“Many times, my co-workers make grammatical and punctuation errors in emails they send (both internal and external) or misuse words on conference calls. Is it in bad taste to mention to the individuals their misuse of the word “there” versus “their” or “your” versus “you’re”? One of the most common spoken grammatical mistakes is, “I seen it” instead of “I’ve seen” or “I saw.” I am not sure if they would appreciate knowing they are misusing words or if they might become offended. — Helpful In Florida”
My gut reaction feels your pain and wants you to let everyone know the difference because it also drives me nuts when I see this happen. It’s especially annoying, and a turn off, when I see someone I’m romantically interested in misuse the words.
In my previous place of work, I used to have fantasies of walking up to a whiteboard in a meeting and going into grammatical detail as to why those words were wrong. I would call out people regardless of position (me being a pretty low rung on the corporate ladder) and explain to them how it looks bad to see “isle” (like Gilligan’s) instead of “aisle” and the ones you mentioned too. But they were just that, fantasies.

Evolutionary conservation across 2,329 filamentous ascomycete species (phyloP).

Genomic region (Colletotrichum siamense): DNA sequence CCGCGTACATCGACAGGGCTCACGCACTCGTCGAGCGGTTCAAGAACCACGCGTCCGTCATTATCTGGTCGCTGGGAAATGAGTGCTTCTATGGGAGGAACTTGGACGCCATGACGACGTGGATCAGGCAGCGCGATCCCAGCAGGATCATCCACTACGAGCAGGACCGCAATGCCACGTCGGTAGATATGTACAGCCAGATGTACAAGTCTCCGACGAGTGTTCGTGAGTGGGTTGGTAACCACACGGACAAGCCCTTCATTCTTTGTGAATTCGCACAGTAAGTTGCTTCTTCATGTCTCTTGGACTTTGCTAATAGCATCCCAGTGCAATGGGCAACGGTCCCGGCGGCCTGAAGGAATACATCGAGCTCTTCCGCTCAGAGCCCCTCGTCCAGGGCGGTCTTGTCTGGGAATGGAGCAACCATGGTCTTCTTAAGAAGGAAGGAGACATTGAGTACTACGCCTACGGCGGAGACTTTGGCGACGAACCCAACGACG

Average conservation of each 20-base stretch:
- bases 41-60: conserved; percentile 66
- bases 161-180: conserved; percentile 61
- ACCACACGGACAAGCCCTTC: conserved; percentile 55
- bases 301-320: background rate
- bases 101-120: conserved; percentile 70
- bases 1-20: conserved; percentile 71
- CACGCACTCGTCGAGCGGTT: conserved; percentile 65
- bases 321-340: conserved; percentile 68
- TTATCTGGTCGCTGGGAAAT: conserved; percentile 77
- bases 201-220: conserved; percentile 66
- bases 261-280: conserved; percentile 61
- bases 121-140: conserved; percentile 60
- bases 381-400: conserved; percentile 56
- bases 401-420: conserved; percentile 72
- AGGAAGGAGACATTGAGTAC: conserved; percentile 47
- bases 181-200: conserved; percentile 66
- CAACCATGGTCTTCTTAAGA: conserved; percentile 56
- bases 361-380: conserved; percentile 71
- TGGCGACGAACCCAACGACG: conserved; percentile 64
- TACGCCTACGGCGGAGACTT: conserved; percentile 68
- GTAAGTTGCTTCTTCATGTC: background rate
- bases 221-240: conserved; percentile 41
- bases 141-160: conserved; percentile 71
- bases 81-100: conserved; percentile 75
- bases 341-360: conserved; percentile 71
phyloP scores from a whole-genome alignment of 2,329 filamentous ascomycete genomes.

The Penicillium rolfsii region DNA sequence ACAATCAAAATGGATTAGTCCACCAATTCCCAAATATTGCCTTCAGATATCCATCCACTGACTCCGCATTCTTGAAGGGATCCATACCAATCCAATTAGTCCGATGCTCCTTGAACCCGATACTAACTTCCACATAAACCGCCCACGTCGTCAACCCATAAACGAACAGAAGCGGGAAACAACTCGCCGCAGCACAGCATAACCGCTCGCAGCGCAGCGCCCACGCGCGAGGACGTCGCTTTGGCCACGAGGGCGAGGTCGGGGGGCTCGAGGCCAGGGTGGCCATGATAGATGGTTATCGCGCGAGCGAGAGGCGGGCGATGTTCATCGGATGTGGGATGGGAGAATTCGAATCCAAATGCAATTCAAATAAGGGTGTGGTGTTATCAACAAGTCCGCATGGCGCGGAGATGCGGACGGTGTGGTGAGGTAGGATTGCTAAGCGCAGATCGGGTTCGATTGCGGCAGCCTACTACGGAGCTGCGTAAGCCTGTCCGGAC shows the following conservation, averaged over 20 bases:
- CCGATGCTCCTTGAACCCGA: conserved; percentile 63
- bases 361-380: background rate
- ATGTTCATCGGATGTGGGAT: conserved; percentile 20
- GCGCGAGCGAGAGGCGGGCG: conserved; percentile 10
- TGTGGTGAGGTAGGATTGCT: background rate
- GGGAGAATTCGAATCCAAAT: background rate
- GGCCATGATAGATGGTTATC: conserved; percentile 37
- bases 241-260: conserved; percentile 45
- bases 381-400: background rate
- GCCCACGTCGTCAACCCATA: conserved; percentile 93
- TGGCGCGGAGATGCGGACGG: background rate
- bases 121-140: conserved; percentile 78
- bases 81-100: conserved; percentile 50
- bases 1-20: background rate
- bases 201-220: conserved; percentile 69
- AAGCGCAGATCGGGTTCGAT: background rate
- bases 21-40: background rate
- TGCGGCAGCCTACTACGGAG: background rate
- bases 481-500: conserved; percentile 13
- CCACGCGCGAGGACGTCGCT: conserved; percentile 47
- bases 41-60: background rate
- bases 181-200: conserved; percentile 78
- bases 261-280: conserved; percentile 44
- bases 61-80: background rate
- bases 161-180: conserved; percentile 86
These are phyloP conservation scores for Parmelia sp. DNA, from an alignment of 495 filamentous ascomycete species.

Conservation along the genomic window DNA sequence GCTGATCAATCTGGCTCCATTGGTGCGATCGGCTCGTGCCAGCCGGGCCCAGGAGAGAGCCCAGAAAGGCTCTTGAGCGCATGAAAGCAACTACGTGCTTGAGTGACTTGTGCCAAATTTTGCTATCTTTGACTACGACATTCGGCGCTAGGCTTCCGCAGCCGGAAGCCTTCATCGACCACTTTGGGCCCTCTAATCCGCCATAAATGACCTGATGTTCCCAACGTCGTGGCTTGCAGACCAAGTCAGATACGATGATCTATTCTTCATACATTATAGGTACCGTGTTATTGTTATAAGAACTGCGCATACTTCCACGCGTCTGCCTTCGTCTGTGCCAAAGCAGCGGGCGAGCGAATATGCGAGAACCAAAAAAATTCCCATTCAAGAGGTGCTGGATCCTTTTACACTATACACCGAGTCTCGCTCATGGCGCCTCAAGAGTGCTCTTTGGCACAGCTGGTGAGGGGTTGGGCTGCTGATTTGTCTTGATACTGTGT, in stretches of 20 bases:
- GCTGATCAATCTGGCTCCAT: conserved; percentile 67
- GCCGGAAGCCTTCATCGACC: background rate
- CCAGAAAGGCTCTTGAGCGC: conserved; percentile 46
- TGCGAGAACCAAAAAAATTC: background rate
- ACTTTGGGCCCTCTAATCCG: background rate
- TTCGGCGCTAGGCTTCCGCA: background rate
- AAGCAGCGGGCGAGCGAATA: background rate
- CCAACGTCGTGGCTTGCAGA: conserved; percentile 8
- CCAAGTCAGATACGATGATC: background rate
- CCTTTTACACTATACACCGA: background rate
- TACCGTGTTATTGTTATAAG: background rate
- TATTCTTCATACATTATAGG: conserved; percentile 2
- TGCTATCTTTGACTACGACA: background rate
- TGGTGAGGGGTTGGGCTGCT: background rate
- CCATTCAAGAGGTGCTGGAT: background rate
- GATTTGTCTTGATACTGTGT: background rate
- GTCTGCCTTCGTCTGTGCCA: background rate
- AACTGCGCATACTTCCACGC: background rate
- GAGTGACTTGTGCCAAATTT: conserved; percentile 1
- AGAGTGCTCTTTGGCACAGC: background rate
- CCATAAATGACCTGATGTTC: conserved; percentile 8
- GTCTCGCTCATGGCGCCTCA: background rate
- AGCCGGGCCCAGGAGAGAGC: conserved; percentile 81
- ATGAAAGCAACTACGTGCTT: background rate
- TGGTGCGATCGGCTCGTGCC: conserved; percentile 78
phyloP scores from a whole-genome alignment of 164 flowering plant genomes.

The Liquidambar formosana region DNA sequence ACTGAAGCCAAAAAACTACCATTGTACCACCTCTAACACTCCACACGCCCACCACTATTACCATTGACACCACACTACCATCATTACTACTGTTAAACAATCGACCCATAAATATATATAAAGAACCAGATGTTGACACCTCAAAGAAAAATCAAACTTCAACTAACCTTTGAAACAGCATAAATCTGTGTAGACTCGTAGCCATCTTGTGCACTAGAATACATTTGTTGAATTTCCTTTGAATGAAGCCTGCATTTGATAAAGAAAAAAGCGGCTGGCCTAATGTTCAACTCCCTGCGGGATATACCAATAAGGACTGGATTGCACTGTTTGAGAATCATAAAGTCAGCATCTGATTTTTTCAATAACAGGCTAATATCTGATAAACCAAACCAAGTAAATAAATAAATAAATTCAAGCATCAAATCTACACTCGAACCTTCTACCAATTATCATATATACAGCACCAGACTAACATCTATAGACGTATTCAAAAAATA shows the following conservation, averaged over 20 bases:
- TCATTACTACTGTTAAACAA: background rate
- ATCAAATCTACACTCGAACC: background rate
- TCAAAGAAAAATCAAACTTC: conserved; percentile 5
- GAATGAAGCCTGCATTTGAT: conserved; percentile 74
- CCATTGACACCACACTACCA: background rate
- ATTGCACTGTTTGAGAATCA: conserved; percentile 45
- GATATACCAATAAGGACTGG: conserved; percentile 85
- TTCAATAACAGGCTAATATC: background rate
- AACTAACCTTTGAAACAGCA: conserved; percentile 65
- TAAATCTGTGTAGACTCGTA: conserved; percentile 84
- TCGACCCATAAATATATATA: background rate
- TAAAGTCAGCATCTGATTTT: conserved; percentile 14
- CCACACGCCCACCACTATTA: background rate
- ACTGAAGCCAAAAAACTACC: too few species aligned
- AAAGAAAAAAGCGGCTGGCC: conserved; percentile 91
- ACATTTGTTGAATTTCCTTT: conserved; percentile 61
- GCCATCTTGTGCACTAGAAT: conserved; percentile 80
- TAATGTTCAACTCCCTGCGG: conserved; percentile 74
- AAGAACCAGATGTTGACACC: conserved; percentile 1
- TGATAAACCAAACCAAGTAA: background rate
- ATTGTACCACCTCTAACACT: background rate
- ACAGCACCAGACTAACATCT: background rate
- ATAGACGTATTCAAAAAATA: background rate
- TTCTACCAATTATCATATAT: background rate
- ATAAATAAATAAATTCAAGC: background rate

I recommend talking to those who make the mistakes one-on-one and tell them how to fix their mistake. But if you harp on it because they still make the same mistakes then you’ll come out looking like the bad guy. Remember, you can’t fix stupid.